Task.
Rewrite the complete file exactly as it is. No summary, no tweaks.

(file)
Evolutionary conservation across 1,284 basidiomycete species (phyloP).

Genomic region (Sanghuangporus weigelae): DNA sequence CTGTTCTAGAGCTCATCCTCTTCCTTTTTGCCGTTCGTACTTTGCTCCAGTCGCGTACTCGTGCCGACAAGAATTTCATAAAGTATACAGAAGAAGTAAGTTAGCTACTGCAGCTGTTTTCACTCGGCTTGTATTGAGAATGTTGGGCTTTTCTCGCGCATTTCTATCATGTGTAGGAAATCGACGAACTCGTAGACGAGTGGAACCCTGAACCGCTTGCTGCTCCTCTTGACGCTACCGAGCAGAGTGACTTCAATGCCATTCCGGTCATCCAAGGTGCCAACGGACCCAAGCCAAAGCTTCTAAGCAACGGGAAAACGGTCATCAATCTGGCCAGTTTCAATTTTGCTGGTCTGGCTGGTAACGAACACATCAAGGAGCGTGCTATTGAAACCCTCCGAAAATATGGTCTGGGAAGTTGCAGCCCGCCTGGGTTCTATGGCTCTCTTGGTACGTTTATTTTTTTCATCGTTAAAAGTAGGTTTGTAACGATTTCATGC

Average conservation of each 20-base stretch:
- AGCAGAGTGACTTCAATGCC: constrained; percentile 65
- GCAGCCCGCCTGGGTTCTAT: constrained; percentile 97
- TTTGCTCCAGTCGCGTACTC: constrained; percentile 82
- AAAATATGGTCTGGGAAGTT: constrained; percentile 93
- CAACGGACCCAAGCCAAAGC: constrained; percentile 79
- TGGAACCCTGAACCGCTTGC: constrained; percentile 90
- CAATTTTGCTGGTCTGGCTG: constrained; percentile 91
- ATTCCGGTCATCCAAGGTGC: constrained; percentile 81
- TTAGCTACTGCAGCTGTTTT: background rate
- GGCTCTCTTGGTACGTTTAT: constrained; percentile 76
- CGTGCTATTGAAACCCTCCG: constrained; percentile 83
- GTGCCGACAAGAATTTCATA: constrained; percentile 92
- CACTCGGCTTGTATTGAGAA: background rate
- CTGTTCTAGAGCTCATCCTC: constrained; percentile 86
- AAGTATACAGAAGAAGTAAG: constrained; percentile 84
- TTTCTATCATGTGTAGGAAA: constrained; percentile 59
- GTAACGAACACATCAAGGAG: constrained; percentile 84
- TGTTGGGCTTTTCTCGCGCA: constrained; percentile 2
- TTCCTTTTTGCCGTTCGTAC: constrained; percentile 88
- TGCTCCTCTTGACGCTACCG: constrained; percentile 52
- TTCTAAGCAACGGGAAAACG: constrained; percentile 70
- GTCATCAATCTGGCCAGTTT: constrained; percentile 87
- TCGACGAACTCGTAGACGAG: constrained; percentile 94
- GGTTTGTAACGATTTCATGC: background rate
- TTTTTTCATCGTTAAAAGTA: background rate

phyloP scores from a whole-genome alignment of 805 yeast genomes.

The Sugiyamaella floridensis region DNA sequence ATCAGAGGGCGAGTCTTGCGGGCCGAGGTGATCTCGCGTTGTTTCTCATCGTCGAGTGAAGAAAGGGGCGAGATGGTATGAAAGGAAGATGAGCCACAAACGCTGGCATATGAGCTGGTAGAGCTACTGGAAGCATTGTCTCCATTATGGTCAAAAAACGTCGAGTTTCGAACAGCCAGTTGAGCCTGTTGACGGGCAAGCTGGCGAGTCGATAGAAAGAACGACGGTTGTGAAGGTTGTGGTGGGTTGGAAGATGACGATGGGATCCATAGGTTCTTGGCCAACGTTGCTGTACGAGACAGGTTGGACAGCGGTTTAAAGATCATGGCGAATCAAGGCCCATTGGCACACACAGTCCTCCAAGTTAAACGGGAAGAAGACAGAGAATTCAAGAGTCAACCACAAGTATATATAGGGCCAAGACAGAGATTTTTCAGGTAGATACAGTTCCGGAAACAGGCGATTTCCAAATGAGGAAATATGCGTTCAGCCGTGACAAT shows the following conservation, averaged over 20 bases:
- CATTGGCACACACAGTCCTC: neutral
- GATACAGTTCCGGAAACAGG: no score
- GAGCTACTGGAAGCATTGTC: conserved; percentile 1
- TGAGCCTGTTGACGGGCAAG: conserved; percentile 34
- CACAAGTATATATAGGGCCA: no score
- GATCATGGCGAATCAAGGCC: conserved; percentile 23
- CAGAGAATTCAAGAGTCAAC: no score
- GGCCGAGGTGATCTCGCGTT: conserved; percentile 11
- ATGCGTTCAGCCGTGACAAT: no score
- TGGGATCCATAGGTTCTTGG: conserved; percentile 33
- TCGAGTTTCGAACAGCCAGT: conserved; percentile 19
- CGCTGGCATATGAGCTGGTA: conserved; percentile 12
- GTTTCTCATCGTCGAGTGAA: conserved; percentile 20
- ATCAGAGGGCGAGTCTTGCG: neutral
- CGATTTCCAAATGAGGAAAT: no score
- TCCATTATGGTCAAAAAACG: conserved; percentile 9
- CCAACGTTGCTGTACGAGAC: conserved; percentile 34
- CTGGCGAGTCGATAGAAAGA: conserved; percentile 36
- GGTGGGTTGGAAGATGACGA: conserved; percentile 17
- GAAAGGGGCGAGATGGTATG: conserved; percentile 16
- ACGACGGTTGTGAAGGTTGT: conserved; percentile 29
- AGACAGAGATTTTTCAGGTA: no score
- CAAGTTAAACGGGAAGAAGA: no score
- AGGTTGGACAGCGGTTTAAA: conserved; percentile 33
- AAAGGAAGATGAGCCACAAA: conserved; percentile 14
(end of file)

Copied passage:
Evolutionary conservation across 1,284 basidiomycete species (phyloP).

Genomic region (Sanghuangporus weigelae): DNA sequence CTGTTCTAGAGCTCATCCTCTTCCTTTTTGCCGTTCGTACTTTGCTCCAGTCGCGTACTCGTGCCGACAAGAATTTCATAAAGTATACAGAAGAAGTAAGTTAGCTACTGCAGCTGTTTTCACTCGGCTTGTATTGAGAATGTTGGGCTTTTCTCGCGCATTTCTATCATGTGTAGGAAATCGACGAACTCGTAGACGAGTGGAACCCTGAACCGCTTGCTGCTCCTCTTGACGCTACCGAGCAGAGTGACTTCAATGCCATTCCGGTCATCCAAGGTGCCAACGGACCCAAGCCAAAGCTTCTAAGCAACGGGAAAACGGTCATCAATCTGGCCAGTTTCAATTTTGCTGGTCTGGCTGGTAACGAACACATCAAGGAGCGTGCTATTGAAACCCTCCGAAAATATGGTCTGGGAAGTTGCAGCCCGCCTGGGTTCTATGGCTCTCTTGGTACGTTTATTTTTTTCATCGTTAAAAGTAGGTTTGTAACGATTTCATGC

Average conservation of each 20-base stretch:
- AGCAGAGTGACTTCAATGCC: constrained; percentile 65
- GCAGCCCGCCTGGGTTCTAT: constrained; percentile 97
- TTTGCTCCAGTCGCGTACTC: constrained; percentile 82
- AAAATATGGTCTGGGAAGTT: constrained; percentile 93
- CAACGGACCCAAGCCAAAGC: constrained; percentile 79
- TGGAACCCTGAACCGCTTGC: constrained; percentile 90
- CAATTTTGCTGGTCTGGCTG: constrained; percentile 91
- ATTCCGGTCATCCAAGGTGC: constrained; percentile 81
- TTAGCTACTGCAGCTGTTTT: background rate
- GGCTCTCTTGGTACGTTTAT: constrained; percentile 76
- CGTGCTATTGAAACCCTCCG: constrained; percentile 83
- GTGCCGACAAGAATTTCATA: constrained; percentile 92
- CACTCGGCTTGTATTGAGAA: background rate
- CTGTTCTAGAGCTCATCCTC: constrained; percentile 86
- AAGTATACAGAAGAAGTAAG: constrained; percentile 84
- TTTCTATCATGTGTAGGAAA: constrained; percentile 59
- GTAACGAACACATCAAGGAG: constrained; percentile 84
- TGTTGGGCTTTTCTCGCGCA: constrained; percentile 2
- TTCCTTTTTGCCGTTCGTAC: constrained; percentile 88
- TGCTCCTCTTGACGCTACCG: constrained; percentile 52
- TTCTAAGCAACGGGAAAACG: constrained; percentile 70
- GTCATCAATCTGGCCAGTTT: constrained; percentile 87
- TCGACGAACTCGTAGACGAG: constrained; percentile 94
- GGTTTGTAACGATTTCATGC: background rate
- TTTTTTCATCGTTAAAAGTA: background rate

phyloP scores from a whole-genome alignment of 805 yeast genomes.

The Sugiyamaella floridensis region DNA sequence ATCAGAGGGCGAGTCTTGCGGGCCGAGGTGATCTCGCGTTGTTTCTCATCGTCGAGTGAAGAAAGGGGCGAGATGGTATGAAAGGAAGATGAGCCACAAACGCTGGCATATGAGCTGGTAGAGCTACTGGAAGCATTGTCTCCATTATGGTCAAAAAACGTCGAGTTTCGAACAGCCAGTTGAGCCTGTTGACGGGCAAGCTGGCGAGTCGATAGAAAGAACGACGGTTGTGAAGGTTGTGGTGGGTTGGAAGATGACGATGGGATCCATAGGTTCTTGGCCAACGTTGCTGTACGAGACAGGTTGGACAGCGGTTTAAAGATCATGGCGAATCAAGGCCCATTGGCACACACAGTCCTCCAAGTTAAACGGGAAGAAGACAGAGAATTCAAGAGTCAACCACAAGTATATATAGGGCCAAGACAGAGATTTTTCAGGTAGATACAGTTCCGGAAACAGGCGATTTCCAAATGAGGAAATATGCGTTCAGCCGTGACAAT shows the following conservation, averaged over 20 bases:
- CATTGGCACACACAGTCCTC: neutral
- GATACAGTTCCGGAAACAGG: no score
- GAGCTACTGGAAGCATTGTC: conserved; percentile 1
- TGAGCCTGTTGACGGGCAAG: conserved; percentile 34
- CACAAGTATATATAGGGCCA: no score
- GATCATGGCGAATCAAGGCC: conserved; percentile 23
- CAGAGAATTCAAGAGTCAAC: no score
- GGCCGAGGTGATCTCGCGTT: conserved; percentile 11
- ATGCGTTCAGCCGTGACAAT: no score
- TGGGATCCATAGGTTCTTGG: conserved; percentile 33
- TCGAGTTTCGAACAGCCAGT: conserved; percentile 19
- CGCTGGCATATGAGCTGGTA: conserved; percentile 12
- GTTTCTCATCGTCGAGTGAA: conserved; percentile 20
- ATCAGAGGGCGAGTCTTGCG: neutral
- CGATTTCCAAATGAGGAAAT: no score
- TCCATTATGGTCAAAAAACG: conserved; percentile 9
- CCAACGTTGCTGTACGAGAC: conserved; percentile 34
- CTGGCGAGTCGATAGAAAGA: conserved; percentile 36
- GGTGGGTTGGAAGATGACGA: conserved; percentile 17
- GAAAGGGGCGAGATGGTATG: conserved; percentile 16
- ACGACGGTTGTGAAGGTTGT: conserved; percentile 29
- AGACAGAGATTTTTCAGGTA: no score
- CAAGTTAAACGGGAAGAAGA: no score
- AGGTTGGACAGCGGTTTAAA: conserved; percentile 33
- AAAGGAAGATGAGCCACAAA: conserved; percentile 14